Different bifurcation types correspond to distinct types of dynamical behavior. Moreover, other behaviors can emerge near the bifurcation that are common to many normal forms. For example, all local bifurcations, that is, those where eigenvalues of the respective matrices cross the imaginary axis, are accompanied by critical slowing down (3, 13). This is where system dynamics become progressively less resilient to perturbations as the transition approaches, causing dynamics to become more variable and autocorrelated. As a result, statistical indicators such as rising variance and lag-1 autocorrelation (AC) of a time series often precede tipping points in a variety of systems (1416). These generic early warning indicators have been found to precede catastrophic regime shifts in systems including epileptic seizures, Earth’s paleoclimate system, and lake manipulation experiments (1719).
Mathematically, critical slowing down occurs when the real part of the dominant eigenvalue (a measure of system resilience; Box 2) diminishes and eventually passes through zero at the bifurcation point. This happens for fold, Hopf, and transcritical bifurcations, and thus critical slowing down is manifested before these three bifurcations types (16). Generic early warning indicators are intended to work across a range of different types of systems by detecting critical slowing down. But this strength is also their weakness, since these indicators do not tell us which type of bifurcation to expect (16).

Box 2. Significance of Higher-Order Terms Close to a Bifurcation

The local behavior of a dynamical system about an equilibrium point is often well described by a linear approximation of the equations that govern its dynamics. However, for systems nearing a bifurcation, higher-order terms become significant. We illustrate this for a one-dimensional system dx/dt=f(x) with equilibrium x*, that is, f(x*)=0. The dynamics about equilibrium following a perturbation by ϵ satisfy
where λ1, λ2, are coefficients of the Taylor expansion, and λ1 is referred to as the dominant eigenvalue. The potential landscape of this system centered on x* is given by
where we have dropped the arbitrary integration constant. Far from a bifurcation in a regime of small noise, displacement from equilibrium (ϵ) is small, and so the visited part of the potential landscape is well described by the first-order (linear) approximation (Box 2a). As a local bifurcation is approached, λ10, which corresponds to critical slowing down, and a flattening of the first-order approximation to the potential landscape (Box 2b). This allows noise to push the system farther from equilibrium, where higher-order terms become significant.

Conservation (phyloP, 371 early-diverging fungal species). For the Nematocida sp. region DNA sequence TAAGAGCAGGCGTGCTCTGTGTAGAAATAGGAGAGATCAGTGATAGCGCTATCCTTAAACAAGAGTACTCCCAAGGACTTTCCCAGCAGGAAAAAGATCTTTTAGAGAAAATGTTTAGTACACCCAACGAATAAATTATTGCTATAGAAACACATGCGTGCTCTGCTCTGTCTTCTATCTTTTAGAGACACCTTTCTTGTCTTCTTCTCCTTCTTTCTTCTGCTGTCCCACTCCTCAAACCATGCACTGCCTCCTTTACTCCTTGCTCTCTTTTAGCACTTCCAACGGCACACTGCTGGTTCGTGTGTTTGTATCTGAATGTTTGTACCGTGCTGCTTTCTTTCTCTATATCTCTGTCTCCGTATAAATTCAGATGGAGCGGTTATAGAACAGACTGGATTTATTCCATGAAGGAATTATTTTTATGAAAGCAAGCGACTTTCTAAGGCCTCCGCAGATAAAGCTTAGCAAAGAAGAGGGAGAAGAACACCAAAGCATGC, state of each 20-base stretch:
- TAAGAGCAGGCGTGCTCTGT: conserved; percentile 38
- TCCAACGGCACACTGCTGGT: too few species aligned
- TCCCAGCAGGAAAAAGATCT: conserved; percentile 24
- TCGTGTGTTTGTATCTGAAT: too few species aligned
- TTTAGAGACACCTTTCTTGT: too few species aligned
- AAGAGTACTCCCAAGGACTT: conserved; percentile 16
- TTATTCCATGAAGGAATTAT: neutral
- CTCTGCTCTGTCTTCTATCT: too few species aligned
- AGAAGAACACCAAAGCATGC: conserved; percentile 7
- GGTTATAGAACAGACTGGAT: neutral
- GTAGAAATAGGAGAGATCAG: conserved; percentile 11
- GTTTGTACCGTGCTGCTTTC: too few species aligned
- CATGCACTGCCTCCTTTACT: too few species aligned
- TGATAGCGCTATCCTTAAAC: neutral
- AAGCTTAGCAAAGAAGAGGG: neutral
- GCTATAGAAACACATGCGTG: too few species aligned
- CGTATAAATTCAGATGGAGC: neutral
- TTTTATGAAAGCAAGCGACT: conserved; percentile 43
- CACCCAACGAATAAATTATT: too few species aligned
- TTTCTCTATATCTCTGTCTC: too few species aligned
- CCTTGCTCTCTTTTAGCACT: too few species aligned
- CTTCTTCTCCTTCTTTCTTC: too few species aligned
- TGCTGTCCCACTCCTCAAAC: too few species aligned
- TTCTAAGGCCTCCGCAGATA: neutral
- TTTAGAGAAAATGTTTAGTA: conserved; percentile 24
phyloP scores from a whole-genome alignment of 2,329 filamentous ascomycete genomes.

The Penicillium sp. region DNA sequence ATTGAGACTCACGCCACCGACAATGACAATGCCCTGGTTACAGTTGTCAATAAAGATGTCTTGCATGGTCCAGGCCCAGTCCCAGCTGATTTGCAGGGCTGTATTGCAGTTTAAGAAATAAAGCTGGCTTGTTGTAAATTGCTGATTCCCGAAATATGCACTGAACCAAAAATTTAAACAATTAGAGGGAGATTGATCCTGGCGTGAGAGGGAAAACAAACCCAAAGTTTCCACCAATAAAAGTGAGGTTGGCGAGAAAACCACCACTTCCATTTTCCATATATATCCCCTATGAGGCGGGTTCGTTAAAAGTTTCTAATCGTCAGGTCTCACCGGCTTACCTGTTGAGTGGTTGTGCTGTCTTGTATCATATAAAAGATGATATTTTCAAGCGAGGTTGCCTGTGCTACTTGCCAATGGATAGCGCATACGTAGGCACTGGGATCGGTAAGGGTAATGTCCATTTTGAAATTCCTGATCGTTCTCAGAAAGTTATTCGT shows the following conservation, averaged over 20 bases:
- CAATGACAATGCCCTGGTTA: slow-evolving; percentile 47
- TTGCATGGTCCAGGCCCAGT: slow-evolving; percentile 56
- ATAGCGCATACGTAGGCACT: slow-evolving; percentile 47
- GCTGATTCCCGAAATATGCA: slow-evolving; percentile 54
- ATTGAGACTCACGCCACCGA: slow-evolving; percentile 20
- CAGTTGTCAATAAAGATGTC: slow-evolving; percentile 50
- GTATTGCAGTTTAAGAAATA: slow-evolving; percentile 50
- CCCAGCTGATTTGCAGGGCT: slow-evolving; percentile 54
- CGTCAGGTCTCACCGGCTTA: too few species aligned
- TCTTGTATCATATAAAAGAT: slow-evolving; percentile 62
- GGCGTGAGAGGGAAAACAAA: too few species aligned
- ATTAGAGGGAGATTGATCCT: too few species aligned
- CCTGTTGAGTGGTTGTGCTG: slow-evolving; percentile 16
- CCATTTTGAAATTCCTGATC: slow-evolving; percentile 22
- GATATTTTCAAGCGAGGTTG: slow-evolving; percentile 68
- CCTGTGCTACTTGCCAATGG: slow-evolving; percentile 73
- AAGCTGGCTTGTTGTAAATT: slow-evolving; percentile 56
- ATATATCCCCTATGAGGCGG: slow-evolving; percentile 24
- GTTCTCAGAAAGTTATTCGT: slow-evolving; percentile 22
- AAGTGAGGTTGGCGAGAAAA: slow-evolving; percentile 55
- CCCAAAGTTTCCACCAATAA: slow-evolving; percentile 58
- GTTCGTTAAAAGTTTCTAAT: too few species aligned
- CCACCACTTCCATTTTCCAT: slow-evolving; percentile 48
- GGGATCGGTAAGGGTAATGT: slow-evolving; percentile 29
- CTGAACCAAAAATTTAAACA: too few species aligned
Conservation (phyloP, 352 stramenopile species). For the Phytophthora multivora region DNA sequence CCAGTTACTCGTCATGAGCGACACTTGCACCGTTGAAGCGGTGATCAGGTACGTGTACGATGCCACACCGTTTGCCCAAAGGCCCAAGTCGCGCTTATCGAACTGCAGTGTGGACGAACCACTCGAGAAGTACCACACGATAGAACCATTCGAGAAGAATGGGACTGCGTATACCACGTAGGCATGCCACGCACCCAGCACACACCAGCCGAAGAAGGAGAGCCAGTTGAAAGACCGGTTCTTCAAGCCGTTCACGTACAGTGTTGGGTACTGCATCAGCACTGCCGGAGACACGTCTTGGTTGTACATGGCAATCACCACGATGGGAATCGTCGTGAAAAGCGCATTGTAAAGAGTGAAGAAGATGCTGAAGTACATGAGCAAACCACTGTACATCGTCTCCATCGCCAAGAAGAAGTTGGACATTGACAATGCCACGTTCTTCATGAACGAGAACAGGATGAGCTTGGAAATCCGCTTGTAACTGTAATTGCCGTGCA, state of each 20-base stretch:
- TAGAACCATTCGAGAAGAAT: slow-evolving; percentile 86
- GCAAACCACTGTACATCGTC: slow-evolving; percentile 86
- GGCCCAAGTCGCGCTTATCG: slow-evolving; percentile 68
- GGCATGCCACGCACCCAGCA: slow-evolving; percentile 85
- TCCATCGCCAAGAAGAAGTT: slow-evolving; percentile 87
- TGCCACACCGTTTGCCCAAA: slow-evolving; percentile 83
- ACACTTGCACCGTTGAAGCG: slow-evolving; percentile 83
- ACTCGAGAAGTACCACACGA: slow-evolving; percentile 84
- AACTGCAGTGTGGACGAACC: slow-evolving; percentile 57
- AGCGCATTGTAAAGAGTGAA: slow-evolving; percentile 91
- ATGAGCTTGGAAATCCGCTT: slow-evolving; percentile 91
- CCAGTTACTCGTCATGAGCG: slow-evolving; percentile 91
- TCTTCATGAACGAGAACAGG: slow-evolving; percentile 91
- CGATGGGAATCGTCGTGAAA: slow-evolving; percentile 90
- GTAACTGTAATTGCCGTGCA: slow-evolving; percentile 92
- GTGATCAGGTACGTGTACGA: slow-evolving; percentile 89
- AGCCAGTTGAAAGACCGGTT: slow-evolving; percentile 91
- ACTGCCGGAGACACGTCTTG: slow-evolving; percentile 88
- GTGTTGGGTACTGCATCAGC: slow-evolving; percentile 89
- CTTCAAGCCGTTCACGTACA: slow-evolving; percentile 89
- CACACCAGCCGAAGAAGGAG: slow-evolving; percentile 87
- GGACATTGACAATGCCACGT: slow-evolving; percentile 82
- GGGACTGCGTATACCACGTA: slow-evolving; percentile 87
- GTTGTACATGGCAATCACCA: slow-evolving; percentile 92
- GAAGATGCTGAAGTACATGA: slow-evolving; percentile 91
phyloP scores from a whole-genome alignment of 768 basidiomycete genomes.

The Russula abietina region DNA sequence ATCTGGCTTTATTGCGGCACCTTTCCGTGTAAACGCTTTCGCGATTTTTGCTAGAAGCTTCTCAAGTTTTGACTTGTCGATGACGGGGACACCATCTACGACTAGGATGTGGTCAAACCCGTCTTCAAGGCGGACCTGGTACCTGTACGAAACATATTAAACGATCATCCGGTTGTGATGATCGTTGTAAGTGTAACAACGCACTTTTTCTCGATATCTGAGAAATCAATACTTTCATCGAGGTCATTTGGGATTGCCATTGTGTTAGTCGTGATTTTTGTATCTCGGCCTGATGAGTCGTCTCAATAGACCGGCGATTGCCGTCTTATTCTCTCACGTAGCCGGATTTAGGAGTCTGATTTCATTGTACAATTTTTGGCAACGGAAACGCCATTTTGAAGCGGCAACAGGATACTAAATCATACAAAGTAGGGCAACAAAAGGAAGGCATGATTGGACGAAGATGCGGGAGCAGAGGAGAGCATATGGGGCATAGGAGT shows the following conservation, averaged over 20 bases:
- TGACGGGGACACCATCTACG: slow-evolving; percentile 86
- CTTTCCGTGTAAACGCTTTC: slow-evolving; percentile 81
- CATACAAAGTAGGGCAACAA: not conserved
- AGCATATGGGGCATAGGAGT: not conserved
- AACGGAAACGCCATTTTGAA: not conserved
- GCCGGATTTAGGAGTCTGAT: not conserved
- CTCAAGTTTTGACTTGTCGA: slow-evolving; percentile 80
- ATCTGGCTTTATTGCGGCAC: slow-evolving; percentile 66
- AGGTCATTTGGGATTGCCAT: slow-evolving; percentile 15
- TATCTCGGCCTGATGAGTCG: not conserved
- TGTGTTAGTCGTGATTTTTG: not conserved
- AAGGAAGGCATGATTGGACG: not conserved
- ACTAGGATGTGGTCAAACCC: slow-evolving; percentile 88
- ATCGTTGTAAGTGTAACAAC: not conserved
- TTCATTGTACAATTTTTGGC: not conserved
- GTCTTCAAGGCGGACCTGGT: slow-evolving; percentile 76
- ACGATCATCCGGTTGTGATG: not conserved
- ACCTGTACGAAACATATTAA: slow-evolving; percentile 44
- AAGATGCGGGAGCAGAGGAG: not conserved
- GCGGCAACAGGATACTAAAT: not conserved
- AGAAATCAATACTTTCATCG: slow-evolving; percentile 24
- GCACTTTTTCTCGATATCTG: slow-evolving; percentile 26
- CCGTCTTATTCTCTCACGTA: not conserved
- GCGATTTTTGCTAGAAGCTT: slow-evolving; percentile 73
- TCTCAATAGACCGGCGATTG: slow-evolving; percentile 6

The dominant eigenvalue is derived from a first-order approximation to dynamics near the equilibrium. Higher-order approximations can distinguish between different types of bifurcations. But they are not often used to develop early warning indicators because 1) the first-order approximation dominates dynamics sufficiently close to the equilibrium, causing critical slowing down to generate the strongest signal, and 2) the first-order approximation is more tractable to mathematical analysis of stochastic systems than the higher-order approximations (20). However, as a system gets closer to a bifurcation, it can drift farther from equilibrium due to critical slowing down. As a consequence, the higher-order terms become significant and may be large enough to provide clues about the type of transition that will occur. Statistical measures such as skew and kurtosis reflect the influence of these highest-order terms, for instance (2022). Higher-order terms could be associated with features in time series data that are subtle but detectable, if we knew what to look for. Knowing qualitative information about the tipping point (such as whether it will be sudden or gradual) and the state that lies beyond it (such as whether it will oscillate or be stable) based on predicting the bifurcation type could be valuable in a range of applications.

Deep Learning and Bifurcation Theory

Generic early warning indicators such as variance and lag-1 AC use insights from dynamical systems theory to detect patterns that emerge before a bifurcation (Box 2). Supervised DL algorithms can also detect patterns (features) in time series, and have achieved state of the art in time series classification (23)—the ability to classify time series based on characteristic features in the data. We hypothesized that DL algorithms can detect both critical slowing down and other subtle features that emerge in time series prior to each type of bifurcation, such as the features generated by higher-order terms.